Bradley Corbet is a Senior Consultant at Morgan McKinley, a professional recruitment and talent management company operating in Japan, the United Kingdom, Ireland, EMEA, and throughout the Asia Pacific region.
Interview subject: Bradley Corbet, Senior Consultant, HR Team, Morgan McKinley, Tokyo
Citizenship: United States
Years in Japan: 25
Q: How has the recruiting business changed recently?
A: The number of recruiters has consistently risen over the last 10 years. This is because Japan’s economy is doing well, and because of technology and new product development. The Lehman Shock of 2008-9 shook up the industry, especially those focused on finance, but it has since recovered, and is thriving again.
Q: How does the overall job market look now?
A: The labour market is tight. There are more jobs and workers. This is true not only at the executive level but across the board. It’s a very candidate driven market.
Q: What kinds of attributes are you looking for in people who may be interested in being a recruiter?
A: Some type of background in sales or some skills that are transferable to recruiting are welcome. We also look for energy, enthusiasm, and confidence, but without cockiness.
Q: How about education?
A: It’s useful to have knowledge of the industries in which you are engaged, but not critical. At the core of it, however, recruiting is sales. If you have any experience in selling anything, then you have the basic skills it takes.
You have to understand that everything is negotiable, and have to want to close deals. If you have had a taste of sales, and you enjoy that, then this might be a career for you.
Q: What separates one recruiter from another?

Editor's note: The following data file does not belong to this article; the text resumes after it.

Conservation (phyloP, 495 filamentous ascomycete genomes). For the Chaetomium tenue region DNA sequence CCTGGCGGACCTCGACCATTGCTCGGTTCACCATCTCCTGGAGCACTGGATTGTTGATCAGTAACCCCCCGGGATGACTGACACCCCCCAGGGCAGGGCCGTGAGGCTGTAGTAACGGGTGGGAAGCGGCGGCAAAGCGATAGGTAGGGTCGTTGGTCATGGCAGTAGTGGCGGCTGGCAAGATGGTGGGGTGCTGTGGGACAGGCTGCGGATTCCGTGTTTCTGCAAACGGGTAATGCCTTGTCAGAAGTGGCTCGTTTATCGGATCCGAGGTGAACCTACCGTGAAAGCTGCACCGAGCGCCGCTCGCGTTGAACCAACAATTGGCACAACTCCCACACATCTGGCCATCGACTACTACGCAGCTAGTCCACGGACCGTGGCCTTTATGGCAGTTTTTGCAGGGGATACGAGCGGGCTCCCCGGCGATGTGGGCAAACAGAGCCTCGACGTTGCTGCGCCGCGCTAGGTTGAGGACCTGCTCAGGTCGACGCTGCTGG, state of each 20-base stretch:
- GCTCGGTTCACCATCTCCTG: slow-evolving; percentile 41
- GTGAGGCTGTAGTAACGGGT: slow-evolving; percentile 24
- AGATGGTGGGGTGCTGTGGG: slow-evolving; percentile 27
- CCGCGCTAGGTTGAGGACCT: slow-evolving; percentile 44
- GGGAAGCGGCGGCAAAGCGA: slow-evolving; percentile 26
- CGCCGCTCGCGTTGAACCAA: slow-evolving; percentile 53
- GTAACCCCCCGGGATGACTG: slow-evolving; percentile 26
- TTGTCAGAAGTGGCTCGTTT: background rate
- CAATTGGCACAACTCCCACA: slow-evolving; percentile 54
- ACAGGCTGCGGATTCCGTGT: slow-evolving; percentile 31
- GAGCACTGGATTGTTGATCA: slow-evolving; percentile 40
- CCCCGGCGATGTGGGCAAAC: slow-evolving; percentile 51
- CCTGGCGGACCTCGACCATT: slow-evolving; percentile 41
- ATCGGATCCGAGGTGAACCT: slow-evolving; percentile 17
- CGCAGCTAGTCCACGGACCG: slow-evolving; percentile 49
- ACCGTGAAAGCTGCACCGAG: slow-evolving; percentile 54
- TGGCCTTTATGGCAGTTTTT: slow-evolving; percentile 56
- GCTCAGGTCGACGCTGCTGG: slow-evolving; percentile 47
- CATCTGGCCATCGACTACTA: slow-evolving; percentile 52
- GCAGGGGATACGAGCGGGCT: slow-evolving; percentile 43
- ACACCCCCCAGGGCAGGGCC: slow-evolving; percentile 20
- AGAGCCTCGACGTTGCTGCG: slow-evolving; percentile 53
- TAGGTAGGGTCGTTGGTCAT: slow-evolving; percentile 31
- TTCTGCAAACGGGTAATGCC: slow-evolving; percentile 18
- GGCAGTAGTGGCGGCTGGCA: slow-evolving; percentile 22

A: Recruiting is about relationships. By the time I call a prospective candidate, I’m probably the sixth or seventh person to do so. So why would they want to talk to me?
You have to have empathy with the person on the other side of the phone; give them a reason to continue to talk to you for more than a few minutes. We are grooming people to build relationships and be consultants, not just recruiters and headhunters. It’s a fine art.
Q: Please describe a typical daily routine for those wanting to be a recruiter.
A: New people spend a lot of time using the database, matching candidates to a job specs, generating lists of people to call. There is a lot of cold calling, then emails and follow-ups, The Goal at Stage 1 is to get a meeting with the candidate.
Most firms do not dictate what time you go home. It can be 6 o’clock, 7 o’clock, or 8 o’clock, depending on the workload and the schedule. You manage your own schedule. But there are key performance indicators (KPI), and these are composed of calls and candidate meetings, everything is tracked.
Q: How long does one get to prove themselves?
A: Expect a grace period of three to six months for inexperienced people to study the market and prove that they can do the job. Some agencies are sink-or-swim, but whatever agency you select, keep in mind that revenue targets need to be achieved.
Q: Any tips for the potential interviewee?
A: I ask interviewees: ‘why do you want to do this – essentially earn a teacher’s salary plus the possibility of a commission?’ It’s hard work. I need to see the individual come out in the interview; if not, then I can recommend another line of work.
Q: How about general advice for would-be recruiters working in Japan?
A: Learn the Japanese customs before you learn the language. This is not just how to exchange business cards, but the general business mentality, common courtesies, etc. Language skills are not a primacy.
Q: Is hunting for professional talent really that different in Japan vs. other countries? If so, how?
A: There are a lot of differences, some subtle, some large. For example, lifetime employment no longer exists in Japan, but Japanese employees are still very loyal, and a lot of them will not want to work for a competitor. Things like that must be understood.
The local workforce is more liquid now, but the loyalty mentality still persists. Conversely, companies also need to understand that strategies are necessary in order to keep people from leaving. In general, Japanese employees may want to stay at their employer for at least five years, versus maybe two or three years for a foreigner. In Singapore and Hong Kong, tenures can be much shorter.